Weighing in last week on the current convulsions in video gaming, Andrew Sullivan sounded a lament that I think is more interesting than the specific nature of the convulsions themselves.
I think Sullivan is probably overstating the balance of power here. Video games, a $93 billion market, will thrive even if critics funded by $158,922 in Kickstarter campaigns make it all the way to “The Colbert Report.” The National Football League, the most profitable professional sport in the United States, is in a decent position relative to the doctor at the University of California, Davis who is at the forefront of concussion research.
Rather than presenting these conflicts as a mortal struggle, I would be interested to see Sullivan and the people who share this anxiety address several issues: How much does masculine culture depend on women and femininity as a reference point? To what extent does asserting what it means to be a man necessitate pointing out and denigrating what men are not and what masculinity is not supposed to be?
If cheerleaders suddenly vanished from the sidelines of NFL games, would those contests suddenly be less fun? In action movies, do you find the hero’s bona fides less credible if a woman contributes to his successes, or if she rescues him? If you are playing video games, how much of your enjoyment has to do with opportunities to treat women in-game in ways that are not available to you in real life?
And if your enjoyment of culture depends on rescuing women, subordinating women, being praised by women or being cheered on by women, can you still enjoy it knowing that other people like other things and admire other ways of being male? I am always fascinated by the ways in which assertions that masculinity is about strength and confidence are so often accompanied by protests that it is under threat.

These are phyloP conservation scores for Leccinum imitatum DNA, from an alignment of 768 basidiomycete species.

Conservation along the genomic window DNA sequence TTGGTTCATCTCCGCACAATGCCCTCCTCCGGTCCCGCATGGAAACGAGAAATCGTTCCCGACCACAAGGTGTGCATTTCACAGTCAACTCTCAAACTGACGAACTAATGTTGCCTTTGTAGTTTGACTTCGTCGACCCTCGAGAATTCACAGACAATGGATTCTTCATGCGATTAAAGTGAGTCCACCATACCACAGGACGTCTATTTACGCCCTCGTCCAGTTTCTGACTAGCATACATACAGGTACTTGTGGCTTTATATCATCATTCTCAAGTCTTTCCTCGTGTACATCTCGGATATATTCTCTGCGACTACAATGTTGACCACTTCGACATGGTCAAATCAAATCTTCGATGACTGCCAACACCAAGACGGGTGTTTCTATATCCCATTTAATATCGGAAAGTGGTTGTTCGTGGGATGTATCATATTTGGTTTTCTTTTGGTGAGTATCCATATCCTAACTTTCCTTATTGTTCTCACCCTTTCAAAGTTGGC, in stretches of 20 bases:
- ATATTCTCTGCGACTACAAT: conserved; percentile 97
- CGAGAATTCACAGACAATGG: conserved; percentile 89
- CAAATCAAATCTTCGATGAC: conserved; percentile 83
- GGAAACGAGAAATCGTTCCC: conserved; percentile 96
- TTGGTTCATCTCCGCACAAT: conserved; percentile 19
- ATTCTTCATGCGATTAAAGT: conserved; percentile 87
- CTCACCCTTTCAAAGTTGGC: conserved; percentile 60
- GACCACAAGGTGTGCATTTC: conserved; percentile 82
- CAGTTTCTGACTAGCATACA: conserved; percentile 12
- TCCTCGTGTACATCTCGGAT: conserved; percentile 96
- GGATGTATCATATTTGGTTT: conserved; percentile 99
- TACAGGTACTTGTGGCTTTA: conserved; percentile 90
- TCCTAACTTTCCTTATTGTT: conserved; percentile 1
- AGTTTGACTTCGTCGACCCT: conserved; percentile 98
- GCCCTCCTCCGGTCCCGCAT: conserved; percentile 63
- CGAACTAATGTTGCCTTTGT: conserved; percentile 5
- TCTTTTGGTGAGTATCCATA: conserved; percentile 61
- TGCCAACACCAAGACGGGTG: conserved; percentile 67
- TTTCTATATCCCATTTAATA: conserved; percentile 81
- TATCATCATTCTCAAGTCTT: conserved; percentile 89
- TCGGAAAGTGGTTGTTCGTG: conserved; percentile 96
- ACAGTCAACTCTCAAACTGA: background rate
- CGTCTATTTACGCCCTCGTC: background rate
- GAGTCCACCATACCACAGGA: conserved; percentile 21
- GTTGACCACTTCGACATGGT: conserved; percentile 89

I have no interest in getting rid of traditionally masculine culture, either as a critic or a consumer.
I crack up at Sean Connery’s profane definitions of winners and losers in “The Rock,” and especially at Nicolas Cage’s hilarious riposte to him. I enjoy watching large men run into each other on Sunday afternoons, though I think I could still enjoy it if we found a way for them to do less damage to their brains. I once wrote a feminist defense of Zack Snyder’s “Sucker Punch.” I have been to a professional wrestling match (though I left early to watch the Red Sox win the World Series in 2007), and I have fired a gun — while wearing an “Obama for Senate” T-shirt.
But because I crave variety, and because limiting roles for men is boring, counterproductive and even hurtful in the same way that proscribing what it means to be a woman is, I like a lot of other things, too.
I enjoy watching Black Widow rescue Hawkeye in “The Avengers” by beating off the effects of Loki’s brainwashing. I bought tickets to see Brittney Griner’s first appearance as a professional basketball player in Washington, because sometimes passing is more fun to watch than dunking. I still get teary watching Rick decide not to fight for Ilsa in “Casablanca.”
What is at stake in so many conversations about the state of culture right now is not winner-take-all scenarios. It is tolerance for variation in story, in genre, in protagonists and in play. A world in which Mindy Kaling’s romantic comedy television show celebrates beer pong and giant corporations are planning to make hundreds of millions of dollars celebrating powerful women and black men is one where almost all of us ought to be able to get almost all of what we want.